In Western society death is often treated like a disease, a disaster or a shame. Étapes/Stages looks at death as part of the life cycle, via a colourful dialogue of images between a dying old woman and her granddaughter.
Two days after my daughter Africa turned three, I had the privilege of being with my mother when she died in a Toronto hospital at the age of 88.
The week before, I’d seen my mother for the first time in two years. (Because of our differences, she had asked that we not meet before that.) When I saw her as she lay dying, I was taken aback. Gone from her face were almost all traces of aggression, unrealized ambition, pettiness; instead, she looked noble, transfigured. For the first time in my life I found my mother beautiful, and I told her so.
Because of her altered spiritual state, I decided to photograph my mother to record what she revealed about the mystery of dying and obtained her permission to do so. I also photographed Africa as she showed wonder, apprehension and insouciance while becoming acquainted with death for the first time.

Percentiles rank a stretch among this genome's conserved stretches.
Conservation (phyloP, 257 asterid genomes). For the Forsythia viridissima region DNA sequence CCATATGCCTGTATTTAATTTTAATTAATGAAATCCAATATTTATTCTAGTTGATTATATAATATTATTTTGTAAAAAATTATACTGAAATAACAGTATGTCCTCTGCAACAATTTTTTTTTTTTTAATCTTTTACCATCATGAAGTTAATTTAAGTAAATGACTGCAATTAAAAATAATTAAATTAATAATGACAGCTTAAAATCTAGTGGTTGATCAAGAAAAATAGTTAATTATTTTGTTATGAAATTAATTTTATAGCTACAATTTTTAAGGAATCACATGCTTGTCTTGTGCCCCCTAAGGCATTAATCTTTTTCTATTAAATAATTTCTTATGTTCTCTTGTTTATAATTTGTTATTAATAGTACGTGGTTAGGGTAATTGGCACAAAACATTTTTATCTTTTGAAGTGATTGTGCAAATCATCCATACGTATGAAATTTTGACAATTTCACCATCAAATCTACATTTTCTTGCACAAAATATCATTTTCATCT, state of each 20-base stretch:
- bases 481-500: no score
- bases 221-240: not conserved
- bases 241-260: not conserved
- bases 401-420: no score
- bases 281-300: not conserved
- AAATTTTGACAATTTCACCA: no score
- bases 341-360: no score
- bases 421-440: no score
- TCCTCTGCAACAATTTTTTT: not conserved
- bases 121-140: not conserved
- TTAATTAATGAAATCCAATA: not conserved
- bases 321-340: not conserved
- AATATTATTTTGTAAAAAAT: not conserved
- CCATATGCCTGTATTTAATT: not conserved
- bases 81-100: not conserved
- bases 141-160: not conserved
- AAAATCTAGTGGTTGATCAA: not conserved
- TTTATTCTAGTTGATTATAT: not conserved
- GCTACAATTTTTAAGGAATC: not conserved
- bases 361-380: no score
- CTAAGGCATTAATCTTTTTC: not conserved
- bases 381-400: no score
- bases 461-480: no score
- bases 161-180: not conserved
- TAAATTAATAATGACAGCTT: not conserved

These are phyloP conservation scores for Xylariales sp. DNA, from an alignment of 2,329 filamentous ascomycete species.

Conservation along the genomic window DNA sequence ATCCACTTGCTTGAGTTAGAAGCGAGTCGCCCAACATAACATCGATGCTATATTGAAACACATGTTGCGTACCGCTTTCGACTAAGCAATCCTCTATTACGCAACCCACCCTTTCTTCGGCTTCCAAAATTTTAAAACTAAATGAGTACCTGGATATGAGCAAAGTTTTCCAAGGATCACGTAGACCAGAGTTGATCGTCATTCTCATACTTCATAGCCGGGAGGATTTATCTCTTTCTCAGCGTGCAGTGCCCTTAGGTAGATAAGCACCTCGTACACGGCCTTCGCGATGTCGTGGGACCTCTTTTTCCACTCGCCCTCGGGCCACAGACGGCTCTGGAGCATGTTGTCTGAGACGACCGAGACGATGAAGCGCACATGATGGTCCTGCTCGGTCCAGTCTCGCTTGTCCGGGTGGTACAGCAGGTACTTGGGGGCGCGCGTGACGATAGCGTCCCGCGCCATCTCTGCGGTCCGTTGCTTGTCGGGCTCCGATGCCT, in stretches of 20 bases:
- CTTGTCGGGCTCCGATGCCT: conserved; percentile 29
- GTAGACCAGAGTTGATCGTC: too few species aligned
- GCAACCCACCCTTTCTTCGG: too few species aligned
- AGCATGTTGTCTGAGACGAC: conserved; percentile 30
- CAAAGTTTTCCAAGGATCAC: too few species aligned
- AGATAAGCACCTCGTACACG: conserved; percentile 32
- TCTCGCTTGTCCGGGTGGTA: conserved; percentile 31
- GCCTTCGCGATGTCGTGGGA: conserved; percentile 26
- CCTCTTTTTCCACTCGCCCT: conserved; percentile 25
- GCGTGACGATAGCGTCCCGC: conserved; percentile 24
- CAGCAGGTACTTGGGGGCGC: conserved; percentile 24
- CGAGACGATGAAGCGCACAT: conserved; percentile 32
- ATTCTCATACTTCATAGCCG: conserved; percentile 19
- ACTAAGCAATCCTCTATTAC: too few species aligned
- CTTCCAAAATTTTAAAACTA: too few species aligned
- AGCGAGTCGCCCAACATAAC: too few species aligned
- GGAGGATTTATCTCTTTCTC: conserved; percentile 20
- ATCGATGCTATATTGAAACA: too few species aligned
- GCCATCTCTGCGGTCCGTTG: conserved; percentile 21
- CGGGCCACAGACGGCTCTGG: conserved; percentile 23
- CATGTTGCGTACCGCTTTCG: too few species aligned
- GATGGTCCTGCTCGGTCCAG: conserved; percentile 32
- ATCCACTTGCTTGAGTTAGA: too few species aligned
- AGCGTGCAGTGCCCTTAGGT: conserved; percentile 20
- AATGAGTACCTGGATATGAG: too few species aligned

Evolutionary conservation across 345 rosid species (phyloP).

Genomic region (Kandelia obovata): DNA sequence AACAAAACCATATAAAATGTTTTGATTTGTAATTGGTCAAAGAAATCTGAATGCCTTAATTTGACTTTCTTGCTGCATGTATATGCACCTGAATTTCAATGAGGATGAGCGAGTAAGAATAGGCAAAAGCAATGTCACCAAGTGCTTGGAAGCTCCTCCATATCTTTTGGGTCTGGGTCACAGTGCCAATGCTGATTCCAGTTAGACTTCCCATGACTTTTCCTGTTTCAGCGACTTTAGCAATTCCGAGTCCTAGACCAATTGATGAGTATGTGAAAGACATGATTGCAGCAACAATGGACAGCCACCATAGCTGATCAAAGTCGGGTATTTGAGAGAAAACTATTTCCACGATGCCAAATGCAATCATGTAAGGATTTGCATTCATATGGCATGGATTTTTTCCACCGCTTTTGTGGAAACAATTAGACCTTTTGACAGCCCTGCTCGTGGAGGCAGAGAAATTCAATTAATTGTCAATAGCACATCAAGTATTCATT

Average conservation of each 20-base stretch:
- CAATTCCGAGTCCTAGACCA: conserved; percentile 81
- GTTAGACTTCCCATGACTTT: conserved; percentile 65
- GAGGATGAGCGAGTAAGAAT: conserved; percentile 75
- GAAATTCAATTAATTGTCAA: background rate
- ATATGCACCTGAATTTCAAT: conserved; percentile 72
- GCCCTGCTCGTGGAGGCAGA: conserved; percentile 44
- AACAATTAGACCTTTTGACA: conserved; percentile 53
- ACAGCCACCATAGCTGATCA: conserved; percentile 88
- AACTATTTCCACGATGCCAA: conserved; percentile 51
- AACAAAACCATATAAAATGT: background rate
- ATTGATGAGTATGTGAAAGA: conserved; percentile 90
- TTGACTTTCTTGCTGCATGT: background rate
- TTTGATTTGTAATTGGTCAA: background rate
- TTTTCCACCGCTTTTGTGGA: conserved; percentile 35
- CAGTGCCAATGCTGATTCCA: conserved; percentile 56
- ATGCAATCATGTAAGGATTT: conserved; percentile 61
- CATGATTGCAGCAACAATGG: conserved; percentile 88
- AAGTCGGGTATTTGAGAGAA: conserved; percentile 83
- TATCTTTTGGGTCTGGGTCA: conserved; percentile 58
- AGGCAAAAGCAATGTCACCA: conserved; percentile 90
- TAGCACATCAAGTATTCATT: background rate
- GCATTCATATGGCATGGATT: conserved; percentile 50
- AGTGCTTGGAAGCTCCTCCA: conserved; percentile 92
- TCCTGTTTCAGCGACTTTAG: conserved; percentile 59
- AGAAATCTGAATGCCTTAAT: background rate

Since I wanted to remain above all a son and father, a participant not an observer, over a period of a week I took photographs on only four occasions and then for just a few minutes each time. While taking these photographs and subsequently when printing them, I was mindful of the risks I was running. Dying demands a sacred respect and failure to offer it may put your own existence in peril.
Six months after my mother died I started to create Étapes. Inspired by Monet’s repeated but varying treatment of the same image, by Mark Rothko’s rectangles of different colours on a field, and by Rembrandt’s use of chiaroscuro, I made a total of thirty-five images which I mounted on twenty-four painted canvases that I then grouped into eight triptychs, each triptych measuring about 5′ by 10′. For me, making these works was like painting with photographs.
I dedicate these works to the memory of my father, G. Harry Sheppard (1903-1979), a gentleman.